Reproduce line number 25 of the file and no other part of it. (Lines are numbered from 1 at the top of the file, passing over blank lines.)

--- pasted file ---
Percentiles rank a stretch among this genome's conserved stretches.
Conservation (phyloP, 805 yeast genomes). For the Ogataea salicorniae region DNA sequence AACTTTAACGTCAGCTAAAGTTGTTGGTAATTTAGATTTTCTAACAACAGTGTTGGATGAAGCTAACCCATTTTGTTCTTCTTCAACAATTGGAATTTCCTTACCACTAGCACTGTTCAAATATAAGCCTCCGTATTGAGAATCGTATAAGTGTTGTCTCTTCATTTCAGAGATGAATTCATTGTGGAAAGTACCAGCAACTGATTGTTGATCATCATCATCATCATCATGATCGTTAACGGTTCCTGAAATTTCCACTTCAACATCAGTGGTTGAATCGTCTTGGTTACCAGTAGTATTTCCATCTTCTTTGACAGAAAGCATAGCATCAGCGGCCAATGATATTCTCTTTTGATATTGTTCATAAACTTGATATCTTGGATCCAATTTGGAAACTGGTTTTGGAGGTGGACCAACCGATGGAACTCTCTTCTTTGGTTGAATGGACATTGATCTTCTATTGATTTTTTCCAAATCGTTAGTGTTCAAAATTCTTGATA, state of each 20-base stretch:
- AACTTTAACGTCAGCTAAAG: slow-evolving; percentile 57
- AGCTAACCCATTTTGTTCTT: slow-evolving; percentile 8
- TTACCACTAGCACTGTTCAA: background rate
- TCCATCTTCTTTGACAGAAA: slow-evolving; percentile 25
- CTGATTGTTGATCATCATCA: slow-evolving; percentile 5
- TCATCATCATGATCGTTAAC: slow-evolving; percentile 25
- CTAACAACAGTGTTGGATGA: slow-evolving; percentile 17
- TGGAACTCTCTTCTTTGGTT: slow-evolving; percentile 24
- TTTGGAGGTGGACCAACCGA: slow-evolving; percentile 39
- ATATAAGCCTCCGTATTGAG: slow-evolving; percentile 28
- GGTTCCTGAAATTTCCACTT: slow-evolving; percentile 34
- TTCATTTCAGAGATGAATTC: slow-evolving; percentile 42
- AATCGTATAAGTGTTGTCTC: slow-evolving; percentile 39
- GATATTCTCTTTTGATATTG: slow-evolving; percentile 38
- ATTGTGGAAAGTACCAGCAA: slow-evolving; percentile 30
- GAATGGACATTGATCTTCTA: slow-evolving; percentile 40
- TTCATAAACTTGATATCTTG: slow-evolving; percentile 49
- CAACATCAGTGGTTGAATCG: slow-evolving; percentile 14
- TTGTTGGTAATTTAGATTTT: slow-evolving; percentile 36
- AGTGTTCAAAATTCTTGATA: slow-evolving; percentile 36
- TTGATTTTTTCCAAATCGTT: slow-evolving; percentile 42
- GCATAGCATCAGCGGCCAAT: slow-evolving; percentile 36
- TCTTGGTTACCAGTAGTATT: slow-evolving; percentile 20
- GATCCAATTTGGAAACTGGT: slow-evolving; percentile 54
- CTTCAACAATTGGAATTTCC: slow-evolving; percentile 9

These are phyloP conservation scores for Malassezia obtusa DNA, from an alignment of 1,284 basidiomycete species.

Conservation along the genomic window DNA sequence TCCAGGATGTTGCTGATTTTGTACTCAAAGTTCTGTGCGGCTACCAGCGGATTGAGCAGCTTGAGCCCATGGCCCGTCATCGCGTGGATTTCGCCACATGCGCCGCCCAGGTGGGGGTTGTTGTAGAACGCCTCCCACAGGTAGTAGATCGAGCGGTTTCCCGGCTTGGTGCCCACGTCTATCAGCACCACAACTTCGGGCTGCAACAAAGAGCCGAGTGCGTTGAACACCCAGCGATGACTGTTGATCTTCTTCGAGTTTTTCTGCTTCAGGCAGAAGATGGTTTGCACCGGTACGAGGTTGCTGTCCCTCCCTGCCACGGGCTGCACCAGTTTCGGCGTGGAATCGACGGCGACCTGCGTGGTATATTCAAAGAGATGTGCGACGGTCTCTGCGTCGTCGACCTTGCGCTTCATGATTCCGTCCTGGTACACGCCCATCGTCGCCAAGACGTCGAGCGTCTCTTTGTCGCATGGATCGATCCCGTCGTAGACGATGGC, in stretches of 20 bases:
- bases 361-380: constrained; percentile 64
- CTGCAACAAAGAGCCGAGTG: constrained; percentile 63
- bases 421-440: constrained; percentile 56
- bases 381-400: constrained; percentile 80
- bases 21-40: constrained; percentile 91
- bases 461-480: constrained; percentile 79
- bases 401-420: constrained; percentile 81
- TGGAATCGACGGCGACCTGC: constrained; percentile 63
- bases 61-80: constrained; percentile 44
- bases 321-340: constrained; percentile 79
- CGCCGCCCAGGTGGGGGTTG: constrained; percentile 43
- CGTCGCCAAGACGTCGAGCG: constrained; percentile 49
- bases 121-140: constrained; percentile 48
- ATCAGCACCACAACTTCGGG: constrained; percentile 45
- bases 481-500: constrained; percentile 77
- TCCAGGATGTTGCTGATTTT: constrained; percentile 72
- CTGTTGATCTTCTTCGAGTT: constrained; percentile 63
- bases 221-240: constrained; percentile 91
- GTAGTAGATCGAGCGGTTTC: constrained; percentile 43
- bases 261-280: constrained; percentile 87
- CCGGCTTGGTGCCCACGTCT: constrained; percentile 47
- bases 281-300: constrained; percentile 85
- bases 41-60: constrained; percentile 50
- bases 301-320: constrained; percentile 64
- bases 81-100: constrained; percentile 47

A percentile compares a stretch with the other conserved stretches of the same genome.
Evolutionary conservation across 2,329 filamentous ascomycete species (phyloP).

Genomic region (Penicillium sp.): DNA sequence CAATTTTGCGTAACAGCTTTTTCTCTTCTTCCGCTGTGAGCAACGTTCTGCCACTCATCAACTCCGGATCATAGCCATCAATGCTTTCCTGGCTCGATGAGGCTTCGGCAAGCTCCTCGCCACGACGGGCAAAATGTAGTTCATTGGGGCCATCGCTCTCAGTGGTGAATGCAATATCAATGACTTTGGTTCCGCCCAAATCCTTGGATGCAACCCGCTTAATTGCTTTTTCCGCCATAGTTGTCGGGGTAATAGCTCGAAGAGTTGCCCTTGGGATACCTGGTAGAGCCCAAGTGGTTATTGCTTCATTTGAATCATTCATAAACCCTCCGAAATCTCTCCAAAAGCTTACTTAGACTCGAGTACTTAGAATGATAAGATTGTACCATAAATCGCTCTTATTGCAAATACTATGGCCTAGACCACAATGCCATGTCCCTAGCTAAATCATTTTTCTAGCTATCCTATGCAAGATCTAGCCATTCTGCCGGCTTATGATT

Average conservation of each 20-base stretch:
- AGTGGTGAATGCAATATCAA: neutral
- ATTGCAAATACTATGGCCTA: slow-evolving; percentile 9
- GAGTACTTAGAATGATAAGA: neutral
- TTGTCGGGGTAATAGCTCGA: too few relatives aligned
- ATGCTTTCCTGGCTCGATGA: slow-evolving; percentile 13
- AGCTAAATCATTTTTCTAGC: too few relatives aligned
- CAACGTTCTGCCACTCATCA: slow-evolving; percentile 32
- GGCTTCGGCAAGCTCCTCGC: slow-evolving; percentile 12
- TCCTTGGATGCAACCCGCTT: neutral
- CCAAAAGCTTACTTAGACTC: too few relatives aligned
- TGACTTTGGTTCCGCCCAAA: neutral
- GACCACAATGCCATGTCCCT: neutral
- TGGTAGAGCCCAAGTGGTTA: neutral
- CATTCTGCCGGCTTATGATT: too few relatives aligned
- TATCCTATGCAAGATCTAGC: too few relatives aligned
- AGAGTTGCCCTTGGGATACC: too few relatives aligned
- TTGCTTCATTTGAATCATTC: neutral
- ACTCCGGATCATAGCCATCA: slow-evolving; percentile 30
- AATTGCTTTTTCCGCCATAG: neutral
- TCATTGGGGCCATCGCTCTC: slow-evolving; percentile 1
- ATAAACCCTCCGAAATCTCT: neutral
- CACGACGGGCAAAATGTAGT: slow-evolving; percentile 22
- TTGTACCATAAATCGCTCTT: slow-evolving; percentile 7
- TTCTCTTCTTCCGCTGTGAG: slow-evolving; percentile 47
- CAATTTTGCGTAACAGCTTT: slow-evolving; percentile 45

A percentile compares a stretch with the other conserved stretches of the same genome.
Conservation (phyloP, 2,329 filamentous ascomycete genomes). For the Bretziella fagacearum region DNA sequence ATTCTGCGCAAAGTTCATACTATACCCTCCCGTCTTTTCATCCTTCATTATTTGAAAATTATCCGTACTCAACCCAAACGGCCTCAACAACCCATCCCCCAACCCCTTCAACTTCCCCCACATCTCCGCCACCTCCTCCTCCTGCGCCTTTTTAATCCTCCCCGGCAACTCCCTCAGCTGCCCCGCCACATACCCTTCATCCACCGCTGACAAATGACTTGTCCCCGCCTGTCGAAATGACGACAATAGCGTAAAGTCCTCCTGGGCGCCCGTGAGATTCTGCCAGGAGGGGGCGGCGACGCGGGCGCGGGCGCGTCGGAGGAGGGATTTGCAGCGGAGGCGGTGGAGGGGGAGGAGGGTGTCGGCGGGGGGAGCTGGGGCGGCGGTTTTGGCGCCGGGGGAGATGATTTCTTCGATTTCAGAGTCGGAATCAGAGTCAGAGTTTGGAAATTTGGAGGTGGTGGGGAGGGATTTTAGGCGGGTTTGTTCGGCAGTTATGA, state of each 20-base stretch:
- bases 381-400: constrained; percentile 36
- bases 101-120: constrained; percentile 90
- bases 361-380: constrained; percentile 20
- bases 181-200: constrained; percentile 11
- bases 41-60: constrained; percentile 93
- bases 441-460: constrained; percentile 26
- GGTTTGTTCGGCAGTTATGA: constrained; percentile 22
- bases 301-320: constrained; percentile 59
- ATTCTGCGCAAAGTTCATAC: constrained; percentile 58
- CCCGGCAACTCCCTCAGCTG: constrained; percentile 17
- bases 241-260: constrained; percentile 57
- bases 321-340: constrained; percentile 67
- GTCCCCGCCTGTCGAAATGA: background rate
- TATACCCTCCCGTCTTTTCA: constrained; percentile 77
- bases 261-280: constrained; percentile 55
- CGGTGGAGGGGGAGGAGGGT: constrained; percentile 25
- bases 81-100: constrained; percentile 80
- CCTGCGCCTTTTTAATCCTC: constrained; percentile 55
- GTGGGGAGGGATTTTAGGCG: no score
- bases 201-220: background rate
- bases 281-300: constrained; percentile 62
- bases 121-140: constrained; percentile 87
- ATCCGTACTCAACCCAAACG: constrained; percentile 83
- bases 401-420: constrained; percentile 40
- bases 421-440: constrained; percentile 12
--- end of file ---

- TCTTGGTTACCAGTAGTATT: slow-evolving; percentile 20